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  Mustang II suspension on a 67' Coupe

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Author Topic:   Mustang II suspension on a 67' Coupe
BrentonRose
Journeyman

Posts: 38
From: Avondale, Arizona
Registered: Jan 2001

posted 04-28-2001 04:14 AM     Click Here to See the Profile for BrentonRose   Click Here to Email BrentonRose     Edit/Delete Message   Reply w/Quote
Okay I am a little naive,
I have seen adds to eliminate shock towers by using the Mustang II suspension. Woulndn't it be possible to strip a Junker Minus the Arm Crossmember and save a considerable amount of money? I seen the kit at www.rcmotorsports.net. What do you think?

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joe
Gearhead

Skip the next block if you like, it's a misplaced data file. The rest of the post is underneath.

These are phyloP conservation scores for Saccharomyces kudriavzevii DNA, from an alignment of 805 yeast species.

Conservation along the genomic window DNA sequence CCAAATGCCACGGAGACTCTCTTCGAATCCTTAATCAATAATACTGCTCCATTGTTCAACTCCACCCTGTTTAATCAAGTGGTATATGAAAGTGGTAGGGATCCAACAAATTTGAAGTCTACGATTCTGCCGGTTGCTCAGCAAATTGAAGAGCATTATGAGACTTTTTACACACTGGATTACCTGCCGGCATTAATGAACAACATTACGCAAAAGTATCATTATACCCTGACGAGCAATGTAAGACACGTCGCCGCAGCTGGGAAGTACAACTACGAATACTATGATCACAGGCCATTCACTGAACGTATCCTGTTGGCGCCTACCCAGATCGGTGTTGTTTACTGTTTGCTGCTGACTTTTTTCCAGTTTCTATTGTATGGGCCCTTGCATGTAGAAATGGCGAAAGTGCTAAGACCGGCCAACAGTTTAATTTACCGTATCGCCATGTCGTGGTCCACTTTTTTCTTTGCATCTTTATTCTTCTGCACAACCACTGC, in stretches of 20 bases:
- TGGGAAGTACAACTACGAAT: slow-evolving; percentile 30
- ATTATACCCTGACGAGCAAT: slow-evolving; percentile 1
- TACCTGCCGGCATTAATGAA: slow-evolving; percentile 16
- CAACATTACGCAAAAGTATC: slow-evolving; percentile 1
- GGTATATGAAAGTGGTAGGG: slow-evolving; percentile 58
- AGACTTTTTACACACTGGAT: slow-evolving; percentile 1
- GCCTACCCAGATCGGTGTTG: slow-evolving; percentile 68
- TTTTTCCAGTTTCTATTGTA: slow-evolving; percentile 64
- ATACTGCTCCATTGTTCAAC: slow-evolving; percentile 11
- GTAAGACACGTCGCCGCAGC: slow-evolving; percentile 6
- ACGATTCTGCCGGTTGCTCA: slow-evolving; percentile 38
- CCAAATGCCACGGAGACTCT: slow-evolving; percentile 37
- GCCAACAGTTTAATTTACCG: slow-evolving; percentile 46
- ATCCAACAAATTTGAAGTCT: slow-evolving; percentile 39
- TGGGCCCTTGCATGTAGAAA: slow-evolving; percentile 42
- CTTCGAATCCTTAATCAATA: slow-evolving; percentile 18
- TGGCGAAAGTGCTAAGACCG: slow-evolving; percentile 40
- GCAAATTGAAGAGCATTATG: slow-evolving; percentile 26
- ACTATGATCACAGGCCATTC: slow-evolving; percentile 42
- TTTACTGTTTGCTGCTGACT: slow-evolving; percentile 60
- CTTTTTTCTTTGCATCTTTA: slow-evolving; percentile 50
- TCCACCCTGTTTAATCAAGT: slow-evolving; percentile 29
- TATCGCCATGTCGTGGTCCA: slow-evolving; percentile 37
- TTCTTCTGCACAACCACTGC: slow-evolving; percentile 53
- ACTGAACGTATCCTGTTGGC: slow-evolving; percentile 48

Posts: 481
From: Los Angeles
Registered: Feb 2001

posted 04-28-2001 12:56 PM     Click Here to See the Profile for joe   Click Here to Email joe     Edit/Delete Message   Reply w/Quote
Truck guys do this. Don't think I've ever seen a mustang with a junkyard front clip.

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Dave_C
Gearhead

Posts: 641
From: Gadsden, Al
Registered: Aug 99

posted 04-29-2001 01:18 AM     Click Here to See the Profile for Dave_C   Click Here to Email Dave_C     Edit/Delete Message   Reply w/Quote
I'm planning on this project next winter. I have located a company that sells just a crosssmember. Cut the shock towers out, weld in the new crossmember and bolt on the stock suspension parts from an MII. Already located an MII. Free for the taking.